Ben Routley and Mark Pringle take a look at how behavioural science techniques (BST) could be used to improve the impact of client communications
A medical intervention may be beneficial but that alone isn’t enough to ensure that it will be adopted by either patients or healthcare providers. Nevertheless, historically, pharma Medical Affairs teams have tended to rely on empirical evidence to influence the uptake of new drugs and treatments.
Behavioural science techniques (BST) have been a pivotal part of the guidance issued by the UK government and SAGE, the UK’s Scientific Advisory Group for Emergencies, since the arrival of COVID-19, in order to encourage safer behaviours among members of the public. That has brought the practice into sharper focus and it is already being embraced by more forward-thinking pharma organisations.
Applying behavioural science across brand communications is an accepted part of marketing and sales in many industries. Convincing customers of the benefits of one brand over another, or the latest version of a product over a previous generation isn’t just a case of citing statistics about the item’s effectiveness: you also need to engage people’s emotions, so that customers respond with both the rational and emotional parts of their brain.
‘Confirmation bias’ – where people read into something what they expect to see or hear – or ‘status quo bias’ (more commonly known as inertia) can play an important part in determining outcomes. Behavioural science can help to challenge these subliminal decision influencers.
Getting people to cement a decision and make a change requires lateral thinking – just as it has during the pandemic. In the UK, government bodies and public services have sought personal commitment from citizens to engage in considerate, risk-reducing behaviour. Simply citing the science, however powerful, proved to be only moderately effective in securing public buy-in to safe practices such as staying at home, maintaining social distance, wearing masks and getting vaccinated. So officials had to supplement the hard science with more emotive and ‘human’ messaging that talked about protecting loved ones, and everyone ‘doing their bit’ to accelerate the end of COVID and a return to normality.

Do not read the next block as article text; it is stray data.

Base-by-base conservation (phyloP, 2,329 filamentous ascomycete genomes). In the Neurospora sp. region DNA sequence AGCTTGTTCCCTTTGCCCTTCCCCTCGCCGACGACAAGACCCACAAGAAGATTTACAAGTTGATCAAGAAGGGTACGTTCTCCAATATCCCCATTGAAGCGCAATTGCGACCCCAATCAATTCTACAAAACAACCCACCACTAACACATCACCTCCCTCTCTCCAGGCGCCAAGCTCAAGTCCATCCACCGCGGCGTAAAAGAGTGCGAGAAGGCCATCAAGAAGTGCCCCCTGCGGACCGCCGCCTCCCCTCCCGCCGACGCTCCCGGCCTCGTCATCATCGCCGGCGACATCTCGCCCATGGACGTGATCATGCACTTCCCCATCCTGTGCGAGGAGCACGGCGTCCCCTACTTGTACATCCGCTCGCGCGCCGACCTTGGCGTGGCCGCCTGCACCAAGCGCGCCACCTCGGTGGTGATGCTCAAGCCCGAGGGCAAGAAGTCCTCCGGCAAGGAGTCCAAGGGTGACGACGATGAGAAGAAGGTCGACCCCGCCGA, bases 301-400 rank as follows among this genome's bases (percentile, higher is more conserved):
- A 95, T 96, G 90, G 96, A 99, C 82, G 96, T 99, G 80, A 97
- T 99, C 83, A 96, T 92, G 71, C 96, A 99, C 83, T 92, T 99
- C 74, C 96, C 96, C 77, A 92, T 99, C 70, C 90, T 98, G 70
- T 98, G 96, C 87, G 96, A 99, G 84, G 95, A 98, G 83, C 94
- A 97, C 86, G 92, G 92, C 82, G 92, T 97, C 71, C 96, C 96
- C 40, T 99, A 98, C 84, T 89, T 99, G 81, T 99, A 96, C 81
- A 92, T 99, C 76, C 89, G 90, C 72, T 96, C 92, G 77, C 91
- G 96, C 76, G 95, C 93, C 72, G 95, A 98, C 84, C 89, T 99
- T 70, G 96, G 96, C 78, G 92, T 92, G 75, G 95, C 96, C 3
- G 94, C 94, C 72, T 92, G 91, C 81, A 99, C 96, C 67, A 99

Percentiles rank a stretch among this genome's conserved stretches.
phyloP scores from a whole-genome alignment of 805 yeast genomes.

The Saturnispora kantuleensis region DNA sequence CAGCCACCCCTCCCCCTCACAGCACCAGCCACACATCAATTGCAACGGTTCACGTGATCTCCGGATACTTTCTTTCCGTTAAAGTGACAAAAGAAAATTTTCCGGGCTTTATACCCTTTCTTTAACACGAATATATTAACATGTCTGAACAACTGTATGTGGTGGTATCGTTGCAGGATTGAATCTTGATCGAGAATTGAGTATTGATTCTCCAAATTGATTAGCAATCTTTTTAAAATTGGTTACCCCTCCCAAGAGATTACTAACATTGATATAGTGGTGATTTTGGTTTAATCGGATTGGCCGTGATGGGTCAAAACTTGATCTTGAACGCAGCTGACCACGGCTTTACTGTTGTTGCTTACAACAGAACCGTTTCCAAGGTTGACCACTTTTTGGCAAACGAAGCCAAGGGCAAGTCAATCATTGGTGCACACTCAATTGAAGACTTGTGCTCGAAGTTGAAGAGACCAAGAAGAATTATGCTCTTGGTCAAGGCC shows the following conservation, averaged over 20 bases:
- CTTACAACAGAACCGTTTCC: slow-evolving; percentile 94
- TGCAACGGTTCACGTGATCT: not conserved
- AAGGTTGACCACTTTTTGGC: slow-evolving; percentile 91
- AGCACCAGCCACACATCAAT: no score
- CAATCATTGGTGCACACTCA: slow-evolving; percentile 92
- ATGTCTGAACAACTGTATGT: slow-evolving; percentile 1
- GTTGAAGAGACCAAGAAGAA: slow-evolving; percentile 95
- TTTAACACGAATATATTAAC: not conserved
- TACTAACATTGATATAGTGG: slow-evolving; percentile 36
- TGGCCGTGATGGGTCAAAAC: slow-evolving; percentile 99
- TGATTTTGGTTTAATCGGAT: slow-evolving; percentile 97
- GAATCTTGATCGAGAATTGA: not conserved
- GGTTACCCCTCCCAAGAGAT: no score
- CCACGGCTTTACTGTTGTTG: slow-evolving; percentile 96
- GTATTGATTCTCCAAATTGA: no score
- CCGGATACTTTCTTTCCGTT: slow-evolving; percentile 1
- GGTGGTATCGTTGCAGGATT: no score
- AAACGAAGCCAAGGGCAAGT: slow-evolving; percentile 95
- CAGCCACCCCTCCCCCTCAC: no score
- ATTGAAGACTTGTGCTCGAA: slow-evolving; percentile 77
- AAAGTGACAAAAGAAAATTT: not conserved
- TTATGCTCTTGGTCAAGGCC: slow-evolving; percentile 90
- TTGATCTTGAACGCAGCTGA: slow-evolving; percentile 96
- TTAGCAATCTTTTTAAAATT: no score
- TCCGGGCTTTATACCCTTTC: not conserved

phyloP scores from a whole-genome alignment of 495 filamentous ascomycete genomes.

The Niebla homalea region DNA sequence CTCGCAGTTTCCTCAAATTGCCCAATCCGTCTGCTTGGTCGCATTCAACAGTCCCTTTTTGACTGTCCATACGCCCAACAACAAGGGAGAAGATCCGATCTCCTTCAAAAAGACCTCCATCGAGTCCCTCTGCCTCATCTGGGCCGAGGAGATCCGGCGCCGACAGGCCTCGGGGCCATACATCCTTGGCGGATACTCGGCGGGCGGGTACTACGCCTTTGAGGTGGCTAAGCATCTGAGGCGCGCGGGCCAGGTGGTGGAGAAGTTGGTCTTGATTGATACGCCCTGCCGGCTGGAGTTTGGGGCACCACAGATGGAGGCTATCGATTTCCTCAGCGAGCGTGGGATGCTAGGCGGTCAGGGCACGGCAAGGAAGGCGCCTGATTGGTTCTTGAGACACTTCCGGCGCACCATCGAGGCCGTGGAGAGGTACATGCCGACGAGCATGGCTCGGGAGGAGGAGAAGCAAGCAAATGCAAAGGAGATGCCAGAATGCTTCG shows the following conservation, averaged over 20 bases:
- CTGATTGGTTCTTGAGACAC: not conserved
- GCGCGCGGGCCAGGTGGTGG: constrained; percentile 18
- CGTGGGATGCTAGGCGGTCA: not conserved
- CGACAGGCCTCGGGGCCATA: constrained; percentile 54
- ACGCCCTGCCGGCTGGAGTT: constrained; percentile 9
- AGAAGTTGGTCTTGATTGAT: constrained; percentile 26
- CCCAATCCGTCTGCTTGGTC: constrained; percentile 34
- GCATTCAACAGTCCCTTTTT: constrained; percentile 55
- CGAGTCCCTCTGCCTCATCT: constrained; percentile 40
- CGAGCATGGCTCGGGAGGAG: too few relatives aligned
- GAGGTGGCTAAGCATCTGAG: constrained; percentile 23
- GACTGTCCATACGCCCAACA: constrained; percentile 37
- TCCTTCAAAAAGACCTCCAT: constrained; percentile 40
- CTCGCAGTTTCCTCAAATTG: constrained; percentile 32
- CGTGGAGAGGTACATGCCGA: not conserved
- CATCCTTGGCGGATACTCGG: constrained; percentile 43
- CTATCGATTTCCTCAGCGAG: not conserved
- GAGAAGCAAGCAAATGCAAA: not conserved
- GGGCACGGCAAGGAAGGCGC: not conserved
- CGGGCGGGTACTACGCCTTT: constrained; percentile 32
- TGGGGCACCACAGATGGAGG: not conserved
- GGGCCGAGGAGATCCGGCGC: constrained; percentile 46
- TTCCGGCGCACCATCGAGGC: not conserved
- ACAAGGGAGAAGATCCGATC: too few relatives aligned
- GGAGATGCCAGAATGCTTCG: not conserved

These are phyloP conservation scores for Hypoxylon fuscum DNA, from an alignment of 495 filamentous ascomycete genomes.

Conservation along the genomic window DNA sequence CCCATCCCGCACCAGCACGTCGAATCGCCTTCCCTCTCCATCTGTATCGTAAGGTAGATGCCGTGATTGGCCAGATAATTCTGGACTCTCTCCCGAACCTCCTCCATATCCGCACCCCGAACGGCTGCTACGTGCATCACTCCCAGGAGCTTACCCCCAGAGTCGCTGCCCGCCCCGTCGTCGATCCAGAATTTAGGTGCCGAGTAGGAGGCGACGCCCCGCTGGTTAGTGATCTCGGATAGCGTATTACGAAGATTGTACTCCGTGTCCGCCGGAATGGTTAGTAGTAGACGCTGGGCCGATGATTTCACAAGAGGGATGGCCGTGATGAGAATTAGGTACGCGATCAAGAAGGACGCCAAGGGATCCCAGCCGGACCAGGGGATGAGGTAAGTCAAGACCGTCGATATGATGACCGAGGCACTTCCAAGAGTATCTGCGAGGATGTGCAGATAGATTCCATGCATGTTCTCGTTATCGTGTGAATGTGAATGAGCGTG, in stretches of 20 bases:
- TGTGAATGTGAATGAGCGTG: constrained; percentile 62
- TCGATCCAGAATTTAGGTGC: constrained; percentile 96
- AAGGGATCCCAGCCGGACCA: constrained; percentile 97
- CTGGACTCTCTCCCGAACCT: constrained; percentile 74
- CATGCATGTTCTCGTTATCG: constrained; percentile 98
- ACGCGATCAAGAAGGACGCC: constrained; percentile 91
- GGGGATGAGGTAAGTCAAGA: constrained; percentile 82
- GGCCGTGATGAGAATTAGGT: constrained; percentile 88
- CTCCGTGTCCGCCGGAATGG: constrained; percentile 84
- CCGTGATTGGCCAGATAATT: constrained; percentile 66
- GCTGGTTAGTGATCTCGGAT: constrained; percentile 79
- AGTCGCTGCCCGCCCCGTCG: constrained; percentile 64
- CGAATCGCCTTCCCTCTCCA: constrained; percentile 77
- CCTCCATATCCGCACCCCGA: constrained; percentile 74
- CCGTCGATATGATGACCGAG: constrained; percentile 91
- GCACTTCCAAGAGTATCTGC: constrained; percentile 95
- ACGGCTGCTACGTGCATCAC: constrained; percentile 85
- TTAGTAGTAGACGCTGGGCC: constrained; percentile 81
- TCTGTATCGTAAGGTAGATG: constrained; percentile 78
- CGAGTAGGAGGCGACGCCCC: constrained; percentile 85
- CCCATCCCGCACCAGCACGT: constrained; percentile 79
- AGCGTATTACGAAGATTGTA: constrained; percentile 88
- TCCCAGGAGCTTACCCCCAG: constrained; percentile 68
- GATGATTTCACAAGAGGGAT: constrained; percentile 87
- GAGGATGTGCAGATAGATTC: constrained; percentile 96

This high-profile application of ‘behavioural science’ has proved thought-provoking right across the healthcare ecosystem, and the discipline’s potential is now subject to fresh investigation by certain sections of the pharma industry – particularly in Medical Affairs.
The shift to more advanced treatments such as gene or stem cell therapies means that there is now a lot more to communicate if we are to build understanding and realise their potential. And it is here that BST could offer something powerful and different.
Behavioural science is not one of the black arts; it is not magical, nor especially difficult to understand and apply. In its simplest form it offers a practical and pragmatic solution to modern medical communications challenges, particularly where the proposition is very different from its predecessors.
For many years, Medical Affairs in forward-thinking life science companies has been evolving towards something much more strategic than a once-simple drug launch process, with a greater emphasis on tailored messaging to different stakeholders and segments. However, messaging alone does not lead to a change in behaviour, particularly in more cautious prescribers or those treating more complex patients.
Typically, scientific (rational) information around efficacy and safety has been communicated at length in a bid to convince physicians that rationally, product A is better than product B.
However, we know that people don’t always interpret information rationally and therefore don’t always make optimal decisions. Psychological, cognitive, emotional and cultural factors also all influence decision-making. In the context of prescribing, HCPs’ behavioural influencers may include: positive experiences with existing treatment options, a lack of clarity regarding how to best manage adverse events, and accepted expectations toward patient outcomes. So communication around these issues can be very important.
Moreover, the recent absence, due to the COVID pandemic, of face-to-face congresses, where data would be interpreted among peers, means that Medical Affairs teams need to go further to help translate the science by leveraging alternative means of communicating. For clinicians then, the opportunity for Medical Affairs teams may be to recreate peer networking opportunities on a smaller scale, delving into the science beneath the headline data and giving physicians a chance to think through a new therapy’s relevance to their own patients.
Our experience has shown that combining simple data communication with practical support allows reflective and considered analysis, enabling audiences to make better-informed decisions on the balance of risk and benefit. This approach not only provides a platform for authentic scientific exchange but also brings rich insights into further behavioural drivers and gaps in the evidence package.
Up to now, the uptake of BST in life sciences has been relatively muted, linked to perceptions of the discipline being a soft science lacking evidence-based studies. That’s despite growing acceptance that applied behavioural science can bridge the gap between knowledge and implementation, i.e. between accepting that something is the case and doing something about it.
But as companies increasingly realise the potential of BST, applying BST techniques to Medical Affairs communications is starting to make strong inroads into improving the efficiency of the life sciences. Areas affected include strategy development, clinical education, medical engagement, and diagnosis and treatment decisions. Pharma companies that fail to capitalise on the potential afforded by BST could be missing out on a huge market opportunity.